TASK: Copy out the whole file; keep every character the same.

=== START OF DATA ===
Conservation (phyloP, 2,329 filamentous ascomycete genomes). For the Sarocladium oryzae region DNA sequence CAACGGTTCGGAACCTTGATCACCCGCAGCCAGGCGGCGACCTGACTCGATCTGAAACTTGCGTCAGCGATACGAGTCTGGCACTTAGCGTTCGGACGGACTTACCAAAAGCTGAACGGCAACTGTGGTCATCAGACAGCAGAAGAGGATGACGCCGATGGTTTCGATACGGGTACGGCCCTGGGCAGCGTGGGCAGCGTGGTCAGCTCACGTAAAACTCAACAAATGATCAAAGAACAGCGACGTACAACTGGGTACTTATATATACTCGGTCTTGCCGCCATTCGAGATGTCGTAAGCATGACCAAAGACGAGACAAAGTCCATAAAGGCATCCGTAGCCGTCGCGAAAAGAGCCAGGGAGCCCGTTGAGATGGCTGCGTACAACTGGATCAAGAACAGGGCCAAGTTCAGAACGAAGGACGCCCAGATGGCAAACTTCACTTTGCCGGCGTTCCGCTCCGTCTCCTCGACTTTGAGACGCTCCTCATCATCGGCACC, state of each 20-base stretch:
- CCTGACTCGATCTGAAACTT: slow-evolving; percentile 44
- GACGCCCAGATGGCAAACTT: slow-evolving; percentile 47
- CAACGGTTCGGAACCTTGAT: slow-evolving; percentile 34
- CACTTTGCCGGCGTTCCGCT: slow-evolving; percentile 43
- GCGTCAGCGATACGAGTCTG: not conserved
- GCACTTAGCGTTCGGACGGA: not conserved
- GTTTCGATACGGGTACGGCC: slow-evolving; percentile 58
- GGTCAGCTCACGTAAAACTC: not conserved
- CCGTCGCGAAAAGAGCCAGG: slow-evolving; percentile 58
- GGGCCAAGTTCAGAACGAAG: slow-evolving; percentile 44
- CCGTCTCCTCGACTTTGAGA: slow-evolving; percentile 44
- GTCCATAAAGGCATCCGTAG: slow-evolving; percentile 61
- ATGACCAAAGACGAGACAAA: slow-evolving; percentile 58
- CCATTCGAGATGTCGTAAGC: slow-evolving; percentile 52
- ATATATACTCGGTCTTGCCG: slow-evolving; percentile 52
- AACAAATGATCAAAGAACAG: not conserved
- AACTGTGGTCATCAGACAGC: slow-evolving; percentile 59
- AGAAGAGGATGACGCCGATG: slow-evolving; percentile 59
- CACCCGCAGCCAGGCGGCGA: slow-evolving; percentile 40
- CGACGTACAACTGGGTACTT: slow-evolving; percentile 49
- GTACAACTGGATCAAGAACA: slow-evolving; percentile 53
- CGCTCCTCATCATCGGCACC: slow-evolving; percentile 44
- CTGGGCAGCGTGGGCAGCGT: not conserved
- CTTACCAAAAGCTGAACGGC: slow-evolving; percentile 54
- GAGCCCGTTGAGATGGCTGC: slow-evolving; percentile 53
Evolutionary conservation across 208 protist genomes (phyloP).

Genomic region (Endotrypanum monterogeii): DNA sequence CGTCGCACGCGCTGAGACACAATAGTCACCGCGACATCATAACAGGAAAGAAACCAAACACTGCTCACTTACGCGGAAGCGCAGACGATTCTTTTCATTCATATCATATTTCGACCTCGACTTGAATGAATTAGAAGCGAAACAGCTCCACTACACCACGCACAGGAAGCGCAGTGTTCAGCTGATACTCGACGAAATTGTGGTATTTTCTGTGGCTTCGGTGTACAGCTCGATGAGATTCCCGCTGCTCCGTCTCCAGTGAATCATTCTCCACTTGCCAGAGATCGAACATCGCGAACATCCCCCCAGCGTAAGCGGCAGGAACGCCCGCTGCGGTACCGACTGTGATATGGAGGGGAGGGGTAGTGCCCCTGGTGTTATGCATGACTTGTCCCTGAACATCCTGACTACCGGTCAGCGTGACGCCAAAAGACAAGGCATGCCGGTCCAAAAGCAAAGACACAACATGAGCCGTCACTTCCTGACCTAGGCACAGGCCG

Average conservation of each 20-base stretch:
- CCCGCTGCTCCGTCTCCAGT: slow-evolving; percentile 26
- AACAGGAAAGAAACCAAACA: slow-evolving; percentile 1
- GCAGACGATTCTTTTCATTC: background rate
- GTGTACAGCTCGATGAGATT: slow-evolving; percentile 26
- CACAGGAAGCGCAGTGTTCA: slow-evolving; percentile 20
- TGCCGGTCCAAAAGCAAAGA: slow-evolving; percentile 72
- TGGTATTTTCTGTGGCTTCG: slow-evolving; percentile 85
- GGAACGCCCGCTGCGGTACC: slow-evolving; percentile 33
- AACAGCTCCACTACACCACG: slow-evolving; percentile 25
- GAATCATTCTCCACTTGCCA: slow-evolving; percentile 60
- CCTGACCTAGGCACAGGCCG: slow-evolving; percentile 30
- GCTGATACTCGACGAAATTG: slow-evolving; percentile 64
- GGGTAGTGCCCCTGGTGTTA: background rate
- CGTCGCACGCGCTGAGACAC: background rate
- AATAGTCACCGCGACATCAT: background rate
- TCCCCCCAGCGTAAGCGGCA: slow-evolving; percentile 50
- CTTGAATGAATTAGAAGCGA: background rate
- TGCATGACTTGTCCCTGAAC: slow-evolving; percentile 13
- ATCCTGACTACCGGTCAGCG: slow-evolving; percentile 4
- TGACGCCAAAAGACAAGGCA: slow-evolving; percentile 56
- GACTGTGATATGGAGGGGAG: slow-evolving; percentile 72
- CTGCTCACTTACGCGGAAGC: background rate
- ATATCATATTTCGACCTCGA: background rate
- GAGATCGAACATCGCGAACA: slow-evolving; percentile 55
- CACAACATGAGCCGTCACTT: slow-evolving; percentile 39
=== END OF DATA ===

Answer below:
Conservation (phyloP, 2,329 filamentous ascomycete genomes). For the Sarocladium oryzae region DNA sequence CAACGGTTCGGAACCTTGATCACCCGCAGCCAGGCGGCGACCTGACTCGATCTGAAACTTGCGTCAGCGATACGAGTCTGGCACTTAGCGTTCGGACGGACTTACCAAAAGCTGAACGGCAACTGTGGTCATCAGACAGCAGAAGAGGATGACGCCGATGGTTTCGATACGGGTACGGCCCTGGGCAGCGTGGGCAGCGTGGTCAGCTCACGTAAAACTCAACAAATGATCAAAGAACAGCGACGTACAACTGGGTACTTATATATACTCGGTCTTGCCGCCATTCGAGATGTCGTAAGCATGACCAAAGACGAGACAAAGTCCATAAAGGCATCCGTAGCCGTCGCGAAAAGAGCCAGGGAGCCCGTTGAGATGGCTGCGTACAACTGGATCAAGAACAGGGCCAAGTTCAGAACGAAGGACGCCCAGATGGCAAACTTCACTTTGCCGGCGTTCCGCTCCGTCTCCTCGACTTTGAGACGCTCCTCATCATCGGCACC, state of each 20-base stretch:
- CCTGACTCGATCTGAAACTT: slow-evolving; percentile 44
- GACGCCCAGATGGCAAACTT: slow-evolving; percentile 47
- CAACGGTTCGGAACCTTGAT: slow-evolving; percentile 34
- CACTTTGCCGGCGTTCCGCT: slow-evolving; percentile 43
- GCGTCAGCGATACGAGTCTG: not conserved
- GCACTTAGCGTTCGGACGGA: not conserved
- GTTTCGATACGGGTACGGCC: slow-evolving; percentile 58
- GGTCAGCTCACGTAAAACTC: not conserved
- CCGTCGCGAAAAGAGCCAGG: slow-evolving; percentile 58
- GGGCCAAGTTCAGAACGAAG: slow-evolving; percentile 44
- CCGTCTCCTCGACTTTGAGA: slow-evolving; percentile 44
- GTCCATAAAGGCATCCGTAG: slow-evolving; percentile 61
- ATGACCAAAGACGAGACAAA: slow-evolving; percentile 58
- CCATTCGAGATGTCGTAAGC: slow-evolving; percentile 52
- ATATATACTCGGTCTTGCCG: slow-evolving; percentile 52
- AACAAATGATCAAAGAACAG: not conserved
- AACTGTGGTCATCAGACAGC: slow-evolving; percentile 59
- AGAAGAGGATGACGCCGATG: slow-evolving; percentile 59
- CACCCGCAGCCAGGCGGCGA: slow-evolving; percentile 40
- CGACGTACAACTGGGTACTT: slow-evolving; percentile 49
- GTACAACTGGATCAAGAACA: slow-evolving; percentile 53
- CGCTCCTCATCATCGGCACC: slow-evolving; percentile 44
- CTGGGCAGCGTGGGCAGCGT: not conserved
- CTTACCAAAAGCTGAACGGC: slow-evolving; percentile 54
- GAGCCCGTTGAGATGGCTGC: slow-evolving; percentile 53
Evolutionary conservation across 208 protist genomes (phyloP).

Genomic region (Endotrypanum monterogeii): DNA sequence CGTCGCACGCGCTGAGACACAATAGTCACCGCGACATCATAACAGGAAAGAAACCAAACACTGCTCACTTACGCGGAAGCGCAGACGATTCTTTTCATTCATATCATATTTCGACCTCGACTTGAATGAATTAGAAGCGAAACAGCTCCACTACACCACGCACAGGAAGCGCAGTGTTCAGCTGATACTCGACGAAATTGTGGTATTTTCTGTGGCTTCGGTGTACAGCTCGATGAGATTCCCGCTGCTCCGTCTCCAGTGAATCATTCTCCACTTGCCAGAGATCGAACATCGCGAACATCCCCCCAGCGTAAGCGGCAGGAACGCCCGCTGCGGTACCGACTGTGATATGGAGGGGAGGGGTAGTGCCCCTGGTGTTATGCATGACTTGTCCCTGAACATCCTGACTACCGGTCAGCGTGACGCCAAAAGACAAGGCATGCCGGTCCAAAAGCAAAGACACAACATGAGCCGTCACTTCCTGACCTAGGCACAGGCCG

Average conservation of each 20-base stretch:
- CCCGCTGCTCCGTCTCCAGT: slow-evolving; percentile 26
- AACAGGAAAGAAACCAAACA: slow-evolving; percentile 1
- GCAGACGATTCTTTTCATTC: background rate
- GTGTACAGCTCGATGAGATT: slow-evolving; percentile 26
- CACAGGAAGCGCAGTGTTCA: slow-evolving; percentile 20
- TGCCGGTCCAAAAGCAAAGA: slow-evolving; percentile 72
- TGGTATTTTCTGTGGCTTCG: slow-evolving; percentile 85
- GGAACGCCCGCTGCGGTACC: slow-evolving; percentile 33
- AACAGCTCCACTACACCACG: slow-evolving; percentile 25
- GAATCATTCTCCACTTGCCA: slow-evolving; percentile 60
- CCTGACCTAGGCACAGGCCG: slow-evolving; percentile 30
- GCTGATACTCGACGAAATTG: slow-evolving; percentile 64
- GGGTAGTGCCCCTGGTGTTA: background rate
- CGTCGCACGCGCTGAGACAC: background rate
- AATAGTCACCGCGACATCAT: background rate
- TCCCCCCAGCGTAAGCGGCA: slow-evolving; percentile 50
- CTTGAATGAATTAGAAGCGA: background rate
- TGCATGACTTGTCCCTGAAC: slow-evolving; percentile 13
- ATCCTGACTACCGGTCAGCG: slow-evolving; percentile 4
- TGACGCCAAAAGACAAGGCA: slow-evolving; percentile 56
- GACTGTGATATGGAGGGGAG: slow-evolving; percentile 72
- CTGCTCACTTACGCGGAAGC: background rate
- ATATCATATTTCGACCTCGA: background rate
- GAGATCGAACATCGCGAACA: slow-evolving; percentile 55
- CACAACATGAGCCGTCACTT: slow-evolving; percentile 39